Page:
Hannah Devlin, science correspondent
Wednesday 3 May 2017 18.03 BST
An apparent hiatus in global warming that spawned a decade-long controversy has had no impact on long-term climate projections, a detailed analysis has concluded.
The slower rise in temperatures from 1998 to 2012 has repeatedly been cited by climate sceptics as a sign that the climate is less sensitive to greenhouse gases than previously thought – or even that global warming has stopped. The latest study rejects this view, suggesting that there was ultimately no meaningful deviation between what climate models predicted and what was observed.
Iselin Medhaug, who led the work at the Swiss Federal Institute of Technology in Zurich, said: “In the beginning there seemed to be some sort of discrepancy and some people concluded we can’t use these models for anything. That isn’t true.”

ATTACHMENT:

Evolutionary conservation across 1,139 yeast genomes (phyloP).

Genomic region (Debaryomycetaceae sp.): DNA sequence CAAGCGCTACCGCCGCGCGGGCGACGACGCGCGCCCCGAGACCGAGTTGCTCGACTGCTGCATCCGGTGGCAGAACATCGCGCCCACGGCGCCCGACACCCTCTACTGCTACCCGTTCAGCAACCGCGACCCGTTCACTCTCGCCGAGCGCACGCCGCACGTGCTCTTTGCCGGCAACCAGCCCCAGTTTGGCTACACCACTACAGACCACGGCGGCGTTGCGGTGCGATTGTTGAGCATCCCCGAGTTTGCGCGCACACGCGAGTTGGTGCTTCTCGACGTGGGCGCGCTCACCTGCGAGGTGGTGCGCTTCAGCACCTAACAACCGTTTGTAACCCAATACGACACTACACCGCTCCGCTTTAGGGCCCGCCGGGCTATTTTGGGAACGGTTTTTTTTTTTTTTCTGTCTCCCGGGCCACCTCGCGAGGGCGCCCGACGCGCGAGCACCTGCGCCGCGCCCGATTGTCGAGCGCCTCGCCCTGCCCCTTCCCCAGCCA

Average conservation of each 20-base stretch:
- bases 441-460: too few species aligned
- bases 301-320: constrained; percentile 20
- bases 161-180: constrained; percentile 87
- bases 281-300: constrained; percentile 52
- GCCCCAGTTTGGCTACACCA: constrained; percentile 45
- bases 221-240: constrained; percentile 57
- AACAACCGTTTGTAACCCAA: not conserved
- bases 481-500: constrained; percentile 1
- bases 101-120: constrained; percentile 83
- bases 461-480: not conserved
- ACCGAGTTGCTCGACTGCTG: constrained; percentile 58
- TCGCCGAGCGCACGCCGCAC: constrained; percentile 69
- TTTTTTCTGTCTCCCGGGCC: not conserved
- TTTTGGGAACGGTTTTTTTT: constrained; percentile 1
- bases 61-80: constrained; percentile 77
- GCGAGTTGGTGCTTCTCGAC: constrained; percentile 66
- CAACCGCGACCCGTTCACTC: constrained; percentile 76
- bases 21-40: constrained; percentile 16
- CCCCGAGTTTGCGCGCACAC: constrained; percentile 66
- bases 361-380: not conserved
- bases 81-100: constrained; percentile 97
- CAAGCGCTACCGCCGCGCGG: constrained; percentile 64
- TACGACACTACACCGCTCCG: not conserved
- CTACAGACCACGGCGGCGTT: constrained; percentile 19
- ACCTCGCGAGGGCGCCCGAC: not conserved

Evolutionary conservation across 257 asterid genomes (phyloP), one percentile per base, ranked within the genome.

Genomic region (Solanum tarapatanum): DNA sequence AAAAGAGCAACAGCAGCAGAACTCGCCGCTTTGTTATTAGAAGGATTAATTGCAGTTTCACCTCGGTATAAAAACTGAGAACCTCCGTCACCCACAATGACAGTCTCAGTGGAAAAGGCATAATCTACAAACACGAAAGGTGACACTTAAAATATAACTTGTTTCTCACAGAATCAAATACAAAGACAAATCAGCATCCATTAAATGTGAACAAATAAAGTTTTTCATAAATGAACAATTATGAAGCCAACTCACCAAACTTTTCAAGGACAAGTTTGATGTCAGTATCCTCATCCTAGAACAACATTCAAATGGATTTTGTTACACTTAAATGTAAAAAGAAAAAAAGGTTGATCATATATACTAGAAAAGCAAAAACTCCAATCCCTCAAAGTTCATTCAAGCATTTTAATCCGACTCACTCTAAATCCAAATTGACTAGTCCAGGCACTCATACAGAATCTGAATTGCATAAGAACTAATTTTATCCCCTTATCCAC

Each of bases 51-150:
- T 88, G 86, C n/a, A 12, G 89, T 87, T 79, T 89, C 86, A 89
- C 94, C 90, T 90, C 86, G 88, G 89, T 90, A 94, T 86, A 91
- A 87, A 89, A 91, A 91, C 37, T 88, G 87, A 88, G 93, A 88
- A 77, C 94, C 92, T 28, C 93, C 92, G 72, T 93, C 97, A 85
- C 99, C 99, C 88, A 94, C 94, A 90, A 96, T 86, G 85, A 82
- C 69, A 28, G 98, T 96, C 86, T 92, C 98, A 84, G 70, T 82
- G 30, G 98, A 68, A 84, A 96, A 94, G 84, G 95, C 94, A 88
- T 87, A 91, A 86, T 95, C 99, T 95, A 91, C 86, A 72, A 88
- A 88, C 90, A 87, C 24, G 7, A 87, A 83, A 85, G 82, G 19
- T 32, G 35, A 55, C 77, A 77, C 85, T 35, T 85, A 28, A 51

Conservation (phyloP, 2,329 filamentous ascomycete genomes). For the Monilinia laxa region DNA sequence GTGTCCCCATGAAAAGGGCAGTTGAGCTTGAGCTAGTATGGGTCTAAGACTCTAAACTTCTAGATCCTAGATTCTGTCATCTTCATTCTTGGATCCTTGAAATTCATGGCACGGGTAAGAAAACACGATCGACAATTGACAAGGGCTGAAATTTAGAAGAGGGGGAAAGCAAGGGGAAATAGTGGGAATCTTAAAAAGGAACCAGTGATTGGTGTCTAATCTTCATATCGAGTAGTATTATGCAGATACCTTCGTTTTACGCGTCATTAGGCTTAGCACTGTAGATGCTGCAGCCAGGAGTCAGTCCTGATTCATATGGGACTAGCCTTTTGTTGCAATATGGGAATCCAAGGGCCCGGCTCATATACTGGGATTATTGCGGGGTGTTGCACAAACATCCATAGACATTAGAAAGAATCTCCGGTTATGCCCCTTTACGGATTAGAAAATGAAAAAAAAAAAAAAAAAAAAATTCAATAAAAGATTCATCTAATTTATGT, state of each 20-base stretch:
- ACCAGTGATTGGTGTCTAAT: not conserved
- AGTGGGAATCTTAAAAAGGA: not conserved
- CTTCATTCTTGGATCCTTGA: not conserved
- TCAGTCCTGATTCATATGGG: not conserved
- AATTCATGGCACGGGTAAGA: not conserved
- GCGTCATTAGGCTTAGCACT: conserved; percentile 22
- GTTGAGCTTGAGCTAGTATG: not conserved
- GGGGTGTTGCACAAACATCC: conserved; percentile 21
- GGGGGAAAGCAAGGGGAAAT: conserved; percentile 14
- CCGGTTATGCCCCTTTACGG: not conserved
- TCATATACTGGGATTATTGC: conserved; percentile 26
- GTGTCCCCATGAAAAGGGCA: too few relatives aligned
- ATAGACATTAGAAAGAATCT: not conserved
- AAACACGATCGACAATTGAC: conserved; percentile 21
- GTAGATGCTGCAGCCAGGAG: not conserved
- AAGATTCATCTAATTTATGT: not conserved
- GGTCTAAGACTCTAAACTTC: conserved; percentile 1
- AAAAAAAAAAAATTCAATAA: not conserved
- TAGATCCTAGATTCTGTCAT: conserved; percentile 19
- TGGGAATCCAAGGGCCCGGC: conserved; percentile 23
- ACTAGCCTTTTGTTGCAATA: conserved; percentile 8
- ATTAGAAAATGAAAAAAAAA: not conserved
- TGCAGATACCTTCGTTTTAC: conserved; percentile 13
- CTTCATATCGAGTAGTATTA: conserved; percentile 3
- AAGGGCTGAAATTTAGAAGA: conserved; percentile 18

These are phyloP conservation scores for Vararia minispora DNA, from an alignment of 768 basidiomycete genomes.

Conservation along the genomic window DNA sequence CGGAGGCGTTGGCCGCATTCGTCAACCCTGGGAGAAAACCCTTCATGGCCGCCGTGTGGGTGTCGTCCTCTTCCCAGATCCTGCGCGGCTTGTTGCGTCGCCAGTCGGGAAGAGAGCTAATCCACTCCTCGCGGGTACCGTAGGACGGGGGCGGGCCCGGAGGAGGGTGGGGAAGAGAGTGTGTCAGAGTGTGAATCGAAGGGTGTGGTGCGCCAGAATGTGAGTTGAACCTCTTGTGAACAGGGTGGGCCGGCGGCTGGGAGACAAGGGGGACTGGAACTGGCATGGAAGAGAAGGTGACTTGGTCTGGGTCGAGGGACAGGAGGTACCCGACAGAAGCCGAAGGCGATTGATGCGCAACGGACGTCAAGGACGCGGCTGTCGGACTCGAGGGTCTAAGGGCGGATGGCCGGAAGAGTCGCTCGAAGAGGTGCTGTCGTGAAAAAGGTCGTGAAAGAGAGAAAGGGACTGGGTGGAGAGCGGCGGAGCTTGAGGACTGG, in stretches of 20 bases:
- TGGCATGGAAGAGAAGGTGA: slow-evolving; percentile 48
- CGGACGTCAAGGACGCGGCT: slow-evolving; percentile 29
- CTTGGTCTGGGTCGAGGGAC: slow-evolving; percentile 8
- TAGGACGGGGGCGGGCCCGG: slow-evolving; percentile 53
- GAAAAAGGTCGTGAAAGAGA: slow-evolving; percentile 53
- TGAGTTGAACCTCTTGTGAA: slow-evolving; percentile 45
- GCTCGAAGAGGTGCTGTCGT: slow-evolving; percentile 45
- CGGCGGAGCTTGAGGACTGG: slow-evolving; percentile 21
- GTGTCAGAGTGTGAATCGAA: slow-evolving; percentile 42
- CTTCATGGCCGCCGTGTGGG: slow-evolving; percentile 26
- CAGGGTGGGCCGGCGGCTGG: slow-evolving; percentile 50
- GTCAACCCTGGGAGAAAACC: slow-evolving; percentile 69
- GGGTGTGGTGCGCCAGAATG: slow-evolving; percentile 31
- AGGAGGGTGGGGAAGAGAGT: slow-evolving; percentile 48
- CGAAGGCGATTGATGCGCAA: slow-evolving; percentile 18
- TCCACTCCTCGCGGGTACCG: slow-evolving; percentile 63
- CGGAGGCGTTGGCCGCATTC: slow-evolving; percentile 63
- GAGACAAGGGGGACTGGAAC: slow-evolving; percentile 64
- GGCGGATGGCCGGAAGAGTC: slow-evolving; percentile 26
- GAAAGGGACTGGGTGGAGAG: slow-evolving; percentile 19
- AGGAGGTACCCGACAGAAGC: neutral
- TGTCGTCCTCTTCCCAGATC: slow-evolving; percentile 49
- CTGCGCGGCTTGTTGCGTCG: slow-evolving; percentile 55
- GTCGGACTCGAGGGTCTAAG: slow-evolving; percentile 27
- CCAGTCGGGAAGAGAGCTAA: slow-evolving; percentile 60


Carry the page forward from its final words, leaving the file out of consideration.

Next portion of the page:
The analysis also aims to reconcile a series of seemingly contradictory findings on whether the so-called pause even took place. At times this has created the perception that scientists disagree on the basics of what the data show – let alone what is projected to happen in the future.
The new paper, which takes a retrospective look at data and model predictions covering the early 2000s, suggests that this has been largely a false controversy caused by competing research groups applying different criteria for what a “pause” constitutes – how much levelling off and for how long – to a variety of datasets.